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Unformatted text preview: = AB , where A, B ∈ Mn , then
det(C ) = det(A)det(B )
An instance where this becomes useful is where C could be a diﬃcult matrix, whereas the
factors A or B might be triangular, unitary, etc. Here, multilinearity is key in getting the
factorization property. 2 • If A =
BC
, where B ∈ Mm , D ∈ Mn−m , then
0D
det(A) = det(B )det(D) We also have
det(A) = n
j =1 (−1)i+j ai,j det(Ai,j ) where the matrix Ai,j is obtained by deleting the ith row and j th column from matrix A.
• By AA−1 = I , we have det(AA−1 ) = det(I ) = 1 Since det(AA−1 ) = det(A)det(A−1 ), we have that A is invertible ⇒ det(A) = 0.
We will see further below that the converse is true as well. 1.3 Eigenvales and Eigenvectors 1.3.12 Deﬁnition. If A ∈ Mn and ∃λ ∈ Cm and x ∈ Cn \{0} such that Ax = λx, then, λ is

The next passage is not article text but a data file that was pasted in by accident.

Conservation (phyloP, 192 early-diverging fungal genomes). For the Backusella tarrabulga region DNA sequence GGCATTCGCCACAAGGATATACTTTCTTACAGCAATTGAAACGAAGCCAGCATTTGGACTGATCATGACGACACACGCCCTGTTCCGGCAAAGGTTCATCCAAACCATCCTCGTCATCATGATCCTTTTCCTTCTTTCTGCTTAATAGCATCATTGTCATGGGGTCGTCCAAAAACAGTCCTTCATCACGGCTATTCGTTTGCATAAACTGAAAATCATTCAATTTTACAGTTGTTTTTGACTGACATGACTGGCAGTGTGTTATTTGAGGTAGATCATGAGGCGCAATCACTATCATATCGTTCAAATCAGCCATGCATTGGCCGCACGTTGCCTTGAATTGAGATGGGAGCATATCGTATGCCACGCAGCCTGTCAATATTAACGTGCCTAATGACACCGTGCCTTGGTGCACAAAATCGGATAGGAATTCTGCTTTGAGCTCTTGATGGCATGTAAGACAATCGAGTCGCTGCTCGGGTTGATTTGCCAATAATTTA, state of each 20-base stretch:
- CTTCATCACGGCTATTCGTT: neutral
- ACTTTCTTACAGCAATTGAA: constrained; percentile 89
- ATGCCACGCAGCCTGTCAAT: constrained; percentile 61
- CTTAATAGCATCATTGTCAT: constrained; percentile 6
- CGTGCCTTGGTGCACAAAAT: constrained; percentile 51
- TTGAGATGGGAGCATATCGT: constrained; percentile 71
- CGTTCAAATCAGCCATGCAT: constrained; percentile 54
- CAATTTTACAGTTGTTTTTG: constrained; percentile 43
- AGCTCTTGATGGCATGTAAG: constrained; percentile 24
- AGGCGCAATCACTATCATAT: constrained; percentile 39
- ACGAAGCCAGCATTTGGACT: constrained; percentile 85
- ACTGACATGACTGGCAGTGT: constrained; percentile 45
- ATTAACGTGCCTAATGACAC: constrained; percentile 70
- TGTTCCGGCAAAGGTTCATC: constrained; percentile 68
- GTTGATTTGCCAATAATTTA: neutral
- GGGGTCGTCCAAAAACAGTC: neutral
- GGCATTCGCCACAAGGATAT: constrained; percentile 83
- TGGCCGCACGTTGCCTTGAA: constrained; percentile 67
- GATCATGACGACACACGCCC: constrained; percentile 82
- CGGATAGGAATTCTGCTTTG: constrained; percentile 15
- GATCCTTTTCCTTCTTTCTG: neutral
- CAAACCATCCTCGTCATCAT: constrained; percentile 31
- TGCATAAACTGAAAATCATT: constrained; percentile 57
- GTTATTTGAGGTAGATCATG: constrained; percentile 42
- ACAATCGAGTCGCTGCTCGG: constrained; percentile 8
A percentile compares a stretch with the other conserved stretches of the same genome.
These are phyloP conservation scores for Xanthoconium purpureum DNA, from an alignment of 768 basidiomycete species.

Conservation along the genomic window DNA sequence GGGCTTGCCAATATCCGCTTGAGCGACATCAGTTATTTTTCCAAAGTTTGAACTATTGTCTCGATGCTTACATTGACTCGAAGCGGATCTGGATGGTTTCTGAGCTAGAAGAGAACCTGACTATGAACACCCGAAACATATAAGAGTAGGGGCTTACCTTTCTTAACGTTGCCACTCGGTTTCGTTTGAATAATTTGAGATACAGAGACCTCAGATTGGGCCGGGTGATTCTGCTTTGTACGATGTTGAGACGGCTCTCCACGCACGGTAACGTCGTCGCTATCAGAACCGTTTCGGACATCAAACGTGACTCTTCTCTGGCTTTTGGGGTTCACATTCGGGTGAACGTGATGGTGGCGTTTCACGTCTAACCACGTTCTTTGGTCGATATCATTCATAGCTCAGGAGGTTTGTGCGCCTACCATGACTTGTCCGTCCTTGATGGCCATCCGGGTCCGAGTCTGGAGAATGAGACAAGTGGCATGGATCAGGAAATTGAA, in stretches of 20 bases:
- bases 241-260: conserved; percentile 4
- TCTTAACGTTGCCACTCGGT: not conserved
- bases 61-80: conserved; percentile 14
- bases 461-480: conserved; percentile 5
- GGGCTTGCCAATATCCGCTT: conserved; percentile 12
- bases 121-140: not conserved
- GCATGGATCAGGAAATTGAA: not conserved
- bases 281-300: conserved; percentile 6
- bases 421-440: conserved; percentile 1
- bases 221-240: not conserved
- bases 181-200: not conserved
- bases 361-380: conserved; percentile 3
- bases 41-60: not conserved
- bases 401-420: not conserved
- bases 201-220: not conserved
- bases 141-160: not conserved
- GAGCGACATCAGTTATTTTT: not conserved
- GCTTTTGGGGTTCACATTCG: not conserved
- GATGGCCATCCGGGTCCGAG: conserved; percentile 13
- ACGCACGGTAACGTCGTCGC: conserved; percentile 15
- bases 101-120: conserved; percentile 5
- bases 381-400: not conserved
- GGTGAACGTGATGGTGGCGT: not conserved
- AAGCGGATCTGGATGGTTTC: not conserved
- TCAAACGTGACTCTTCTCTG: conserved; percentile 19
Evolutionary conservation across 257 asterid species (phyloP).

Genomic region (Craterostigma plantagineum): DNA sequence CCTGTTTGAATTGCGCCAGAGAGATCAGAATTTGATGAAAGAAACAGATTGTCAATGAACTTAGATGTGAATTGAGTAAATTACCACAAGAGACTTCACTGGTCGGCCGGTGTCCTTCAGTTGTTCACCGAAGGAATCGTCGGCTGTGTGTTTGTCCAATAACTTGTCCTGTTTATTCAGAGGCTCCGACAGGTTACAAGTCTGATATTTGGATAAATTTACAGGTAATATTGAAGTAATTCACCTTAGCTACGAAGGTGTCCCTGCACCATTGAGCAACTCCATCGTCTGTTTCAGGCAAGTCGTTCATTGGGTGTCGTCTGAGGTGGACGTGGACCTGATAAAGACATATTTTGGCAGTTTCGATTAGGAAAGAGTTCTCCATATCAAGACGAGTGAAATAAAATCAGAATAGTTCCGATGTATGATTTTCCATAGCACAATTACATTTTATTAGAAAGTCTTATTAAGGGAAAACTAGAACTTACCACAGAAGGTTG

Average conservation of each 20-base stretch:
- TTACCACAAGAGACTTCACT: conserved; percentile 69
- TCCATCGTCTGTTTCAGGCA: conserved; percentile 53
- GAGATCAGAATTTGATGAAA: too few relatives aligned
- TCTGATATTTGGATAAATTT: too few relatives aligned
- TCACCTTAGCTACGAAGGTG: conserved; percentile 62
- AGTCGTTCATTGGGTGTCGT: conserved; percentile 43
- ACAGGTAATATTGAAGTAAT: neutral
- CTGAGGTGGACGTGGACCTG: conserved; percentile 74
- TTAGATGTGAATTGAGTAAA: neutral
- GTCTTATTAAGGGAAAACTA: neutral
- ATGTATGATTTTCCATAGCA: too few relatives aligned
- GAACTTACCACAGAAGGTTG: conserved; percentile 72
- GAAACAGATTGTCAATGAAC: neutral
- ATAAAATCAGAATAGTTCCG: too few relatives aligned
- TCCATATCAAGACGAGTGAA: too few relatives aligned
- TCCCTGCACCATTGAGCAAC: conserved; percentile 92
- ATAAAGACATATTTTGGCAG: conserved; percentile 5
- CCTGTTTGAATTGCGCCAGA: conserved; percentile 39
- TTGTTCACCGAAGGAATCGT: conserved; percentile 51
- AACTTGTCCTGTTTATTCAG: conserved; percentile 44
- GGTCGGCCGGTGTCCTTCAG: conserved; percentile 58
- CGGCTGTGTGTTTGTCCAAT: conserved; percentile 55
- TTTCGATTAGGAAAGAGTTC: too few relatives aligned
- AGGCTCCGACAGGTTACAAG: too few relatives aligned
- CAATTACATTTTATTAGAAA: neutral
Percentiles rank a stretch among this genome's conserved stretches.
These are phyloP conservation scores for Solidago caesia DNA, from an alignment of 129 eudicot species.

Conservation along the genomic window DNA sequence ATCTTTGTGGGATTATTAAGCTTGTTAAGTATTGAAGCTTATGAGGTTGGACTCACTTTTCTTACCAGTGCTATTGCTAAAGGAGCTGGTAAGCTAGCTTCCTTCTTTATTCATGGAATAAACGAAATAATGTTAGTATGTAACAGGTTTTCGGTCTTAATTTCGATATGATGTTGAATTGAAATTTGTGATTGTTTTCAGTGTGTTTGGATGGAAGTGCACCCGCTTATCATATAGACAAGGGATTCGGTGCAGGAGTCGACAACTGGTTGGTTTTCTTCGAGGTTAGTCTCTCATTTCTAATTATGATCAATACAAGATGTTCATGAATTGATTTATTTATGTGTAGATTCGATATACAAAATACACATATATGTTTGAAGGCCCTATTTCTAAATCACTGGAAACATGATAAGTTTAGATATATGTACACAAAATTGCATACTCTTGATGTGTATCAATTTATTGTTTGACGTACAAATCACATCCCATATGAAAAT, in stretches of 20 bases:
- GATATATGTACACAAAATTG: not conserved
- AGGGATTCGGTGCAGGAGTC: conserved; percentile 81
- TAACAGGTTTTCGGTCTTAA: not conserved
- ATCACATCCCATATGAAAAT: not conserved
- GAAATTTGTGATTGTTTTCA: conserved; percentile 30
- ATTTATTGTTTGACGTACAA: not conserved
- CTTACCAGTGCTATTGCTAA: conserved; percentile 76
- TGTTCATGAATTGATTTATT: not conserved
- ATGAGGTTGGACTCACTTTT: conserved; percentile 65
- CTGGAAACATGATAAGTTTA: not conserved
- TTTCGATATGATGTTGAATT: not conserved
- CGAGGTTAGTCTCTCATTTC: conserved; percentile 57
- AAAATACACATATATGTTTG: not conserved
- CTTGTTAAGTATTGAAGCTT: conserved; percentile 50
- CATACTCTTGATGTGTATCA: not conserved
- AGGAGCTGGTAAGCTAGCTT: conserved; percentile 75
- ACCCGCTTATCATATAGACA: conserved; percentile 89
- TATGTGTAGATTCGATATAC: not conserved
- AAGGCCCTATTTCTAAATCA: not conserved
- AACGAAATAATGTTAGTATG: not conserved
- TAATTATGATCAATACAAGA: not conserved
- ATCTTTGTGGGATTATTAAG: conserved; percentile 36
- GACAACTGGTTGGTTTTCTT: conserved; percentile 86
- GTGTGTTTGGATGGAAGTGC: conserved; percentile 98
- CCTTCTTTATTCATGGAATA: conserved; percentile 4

an eigenvalue of A and x is the corresponding eigenvector.
Given any such λ, the set {y : Ay = λy } is called the eigenspace corresponding to λ and
the set of eigenvalues i...
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This note was uploaded on 01/16/2014 for the course MATH 6304 taught by Professor Bernhardbodmann during the Fall '12 term at University of Houston.
 Fall '12
 BernhardBodmann
 Multiplication, Matrices, Counting

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